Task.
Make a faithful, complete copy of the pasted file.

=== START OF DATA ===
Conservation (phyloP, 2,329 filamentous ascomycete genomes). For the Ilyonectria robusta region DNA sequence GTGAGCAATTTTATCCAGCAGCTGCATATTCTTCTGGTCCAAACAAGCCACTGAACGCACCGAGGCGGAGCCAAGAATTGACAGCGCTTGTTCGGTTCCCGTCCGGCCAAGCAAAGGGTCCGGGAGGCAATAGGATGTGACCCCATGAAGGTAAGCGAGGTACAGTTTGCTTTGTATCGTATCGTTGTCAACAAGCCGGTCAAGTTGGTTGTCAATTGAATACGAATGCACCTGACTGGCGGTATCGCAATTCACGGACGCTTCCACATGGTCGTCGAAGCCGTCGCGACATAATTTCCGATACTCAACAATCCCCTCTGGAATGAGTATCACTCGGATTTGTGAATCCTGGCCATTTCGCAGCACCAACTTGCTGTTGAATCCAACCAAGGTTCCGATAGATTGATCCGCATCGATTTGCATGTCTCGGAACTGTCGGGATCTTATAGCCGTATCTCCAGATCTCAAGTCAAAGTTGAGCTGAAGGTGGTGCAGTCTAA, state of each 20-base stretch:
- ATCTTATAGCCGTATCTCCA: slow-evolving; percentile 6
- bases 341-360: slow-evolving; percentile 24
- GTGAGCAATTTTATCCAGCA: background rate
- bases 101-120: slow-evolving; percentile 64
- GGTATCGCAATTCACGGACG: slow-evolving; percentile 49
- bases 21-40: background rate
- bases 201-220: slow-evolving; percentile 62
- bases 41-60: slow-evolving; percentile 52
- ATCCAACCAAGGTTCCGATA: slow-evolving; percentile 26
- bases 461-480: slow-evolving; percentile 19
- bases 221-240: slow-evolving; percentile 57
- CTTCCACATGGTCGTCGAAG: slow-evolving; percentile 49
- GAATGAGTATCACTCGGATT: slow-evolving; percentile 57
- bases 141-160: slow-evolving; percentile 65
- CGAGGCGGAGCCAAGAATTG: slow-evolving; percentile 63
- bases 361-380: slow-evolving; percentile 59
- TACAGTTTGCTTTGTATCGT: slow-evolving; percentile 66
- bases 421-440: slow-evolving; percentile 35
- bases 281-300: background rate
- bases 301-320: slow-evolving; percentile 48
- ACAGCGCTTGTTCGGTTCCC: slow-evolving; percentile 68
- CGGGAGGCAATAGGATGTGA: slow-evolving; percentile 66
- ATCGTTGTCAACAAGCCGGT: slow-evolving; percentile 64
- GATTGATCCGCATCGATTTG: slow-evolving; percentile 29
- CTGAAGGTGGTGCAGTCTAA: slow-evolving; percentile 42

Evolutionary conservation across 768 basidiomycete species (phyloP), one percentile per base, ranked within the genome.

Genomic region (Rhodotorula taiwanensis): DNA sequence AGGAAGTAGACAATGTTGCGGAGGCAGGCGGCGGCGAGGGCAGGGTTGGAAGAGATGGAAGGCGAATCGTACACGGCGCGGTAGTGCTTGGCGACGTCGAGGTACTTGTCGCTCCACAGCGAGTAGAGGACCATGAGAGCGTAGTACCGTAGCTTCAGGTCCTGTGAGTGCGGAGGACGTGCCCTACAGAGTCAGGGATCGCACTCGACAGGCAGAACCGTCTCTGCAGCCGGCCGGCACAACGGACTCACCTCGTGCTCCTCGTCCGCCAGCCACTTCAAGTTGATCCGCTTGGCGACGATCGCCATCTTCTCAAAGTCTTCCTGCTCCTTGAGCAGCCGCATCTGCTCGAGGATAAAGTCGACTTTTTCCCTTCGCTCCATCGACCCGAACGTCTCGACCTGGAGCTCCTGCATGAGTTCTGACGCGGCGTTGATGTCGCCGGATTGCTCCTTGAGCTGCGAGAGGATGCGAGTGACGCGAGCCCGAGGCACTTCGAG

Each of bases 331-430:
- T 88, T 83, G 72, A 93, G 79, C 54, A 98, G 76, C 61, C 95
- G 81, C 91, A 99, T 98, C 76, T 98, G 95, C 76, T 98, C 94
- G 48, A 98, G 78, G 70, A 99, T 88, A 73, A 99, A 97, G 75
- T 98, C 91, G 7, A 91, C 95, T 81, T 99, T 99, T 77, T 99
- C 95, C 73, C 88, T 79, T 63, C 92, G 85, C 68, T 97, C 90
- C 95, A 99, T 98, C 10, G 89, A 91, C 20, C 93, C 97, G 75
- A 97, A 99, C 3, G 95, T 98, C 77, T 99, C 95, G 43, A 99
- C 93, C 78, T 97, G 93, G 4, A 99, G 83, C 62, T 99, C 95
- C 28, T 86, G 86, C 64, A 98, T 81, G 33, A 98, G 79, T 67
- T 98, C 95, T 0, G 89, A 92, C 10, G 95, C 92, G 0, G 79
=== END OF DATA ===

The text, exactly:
Conservation (phyloP, 2,329 filamentous ascomycete genomes). For the Ilyonectria robusta region DNA sequence GTGAGCAATTTTATCCAGCAGCTGCATATTCTTCTGGTCCAAACAAGCCACTGAACGCACCGAGGCGGAGCCAAGAATTGACAGCGCTTGTTCGGTTCCCGTCCGGCCAAGCAAAGGGTCCGGGAGGCAATAGGATGTGACCCCATGAAGGTAAGCGAGGTACAGTTTGCTTTGTATCGTATCGTTGTCAACAAGCCGGTCAAGTTGGTTGTCAATTGAATACGAATGCACCTGACTGGCGGTATCGCAATTCACGGACGCTTCCACATGGTCGTCGAAGCCGTCGCGACATAATTTCCGATACTCAACAATCCCCTCTGGAATGAGTATCACTCGGATTTGTGAATCCTGGCCATTTCGCAGCACCAACTTGCTGTTGAATCCAACCAAGGTTCCGATAGATTGATCCGCATCGATTTGCATGTCTCGGAACTGTCGGGATCTTATAGCCGTATCTCCAGATCTCAAGTCAAAGTTGAGCTGAAGGTGGTGCAGTCTAA, state of each 20-base stretch:
- ATCTTATAGCCGTATCTCCA: slow-evolving; percentile 6
- bases 341-360: slow-evolving; percentile 24
- GTGAGCAATTTTATCCAGCA: background rate
- bases 101-120: slow-evolving; percentile 64
- GGTATCGCAATTCACGGACG: slow-evolving; percentile 49
- bases 21-40: background rate
- bases 201-220: slow-evolving; percentile 62
- bases 41-60: slow-evolving; percentile 52
- ATCCAACCAAGGTTCCGATA: slow-evolving; percentile 26
- bases 461-480: slow-evolving; percentile 19
- bases 221-240: slow-evolving; percentile 57
- CTTCCACATGGTCGTCGAAG: slow-evolving; percentile 49
- GAATGAGTATCACTCGGATT: slow-evolving; percentile 57
- bases 141-160: slow-evolving; percentile 65
- CGAGGCGGAGCCAAGAATTG: slow-evolving; percentile 63
- bases 361-380: slow-evolving; percentile 59
- TACAGTTTGCTTTGTATCGT: slow-evolving; percentile 66
- bases 421-440: slow-evolving; percentile 35
- bases 281-300: background rate
- bases 301-320: slow-evolving; percentile 48
- ACAGCGCTTGTTCGGTTCCC: slow-evolving; percentile 68
- CGGGAGGCAATAGGATGTGA: slow-evolving; percentile 66
- ATCGTTGTCAACAAGCCGGT: slow-evolving; percentile 64
- GATTGATCCGCATCGATTTG: slow-evolving; percentile 29
- CTGAAGGTGGTGCAGTCTAA: slow-evolving; percentile 42

Evolutionary conservation across 768 basidiomycete species (phyloP), one percentile per base, ranked within the genome.

Genomic region (Rhodotorula taiwanensis): DNA sequence AGGAAGTAGACAATGTTGCGGAGGCAGGCGGCGGCGAGGGCAGGGTTGGAAGAGATGGAAGGCGAATCGTACACGGCGCGGTAGTGCTTGGCGACGTCGAGGTACTTGTCGCTCCACAGCGAGTAGAGGACCATGAGAGCGTAGTACCGTAGCTTCAGGTCCTGTGAGTGCGGAGGACGTGCCCTACAGAGTCAGGGATCGCACTCGACAGGCAGAACCGTCTCTGCAGCCGGCCGGCACAACGGACTCACCTCGTGCTCCTCGTCCGCCAGCCACTTCAAGTTGATCCGCTTGGCGACGATCGCCATCTTCTCAAAGTCTTCCTGCTCCTTGAGCAGCCGCATCTGCTCGAGGATAAAGTCGACTTTTTCCCTTCGCTCCATCGACCCGAACGTCTCGACCTGGAGCTCCTGCATGAGTTCTGACGCGGCGTTGATGTCGCCGGATTGCTCCTTGAGCTGCGAGAGGATGCGAGTGACGCGAGCCCGAGGCACTTCGAG

Each of bases 331-430:
- T 88, T 83, G 72, A 93, G 79, C 54, A 98, G 76, C 61, C 95
- G 81, C 91, A 99, T 98, C 76, T 98, G 95, C 76, T 98, C 94
- G 48, A 98, G 78, G 70, A 99, T 88, A 73, A 99, A 97, G 75
- T 98, C 91, G 7, A 91, C 95, T 81, T 99, T 99, T 77, T 99
- C 95, C 73, C 88, T 79, T 63, C 92, G 85, C 68, T 97, C 90
- C 95, A 99, T 98, C 10, G 89, A 91, C 20, C 93, C 97, G 75
- A 97, A 99, C 3, G 95, T 98, C 77, T 99, C 95, G 43, A 99
- C 93, C 78, T 97, G 93, G 4, A 99, G 83, C 62, T 99, C 95
- C 28, T 86, G 86, C 64, A 98, T 81, G 33, A 98, G 79, T 67
- T 98, C 95, T 0, G 89, A 92, C 10, G 95, C 92, G 0, G 79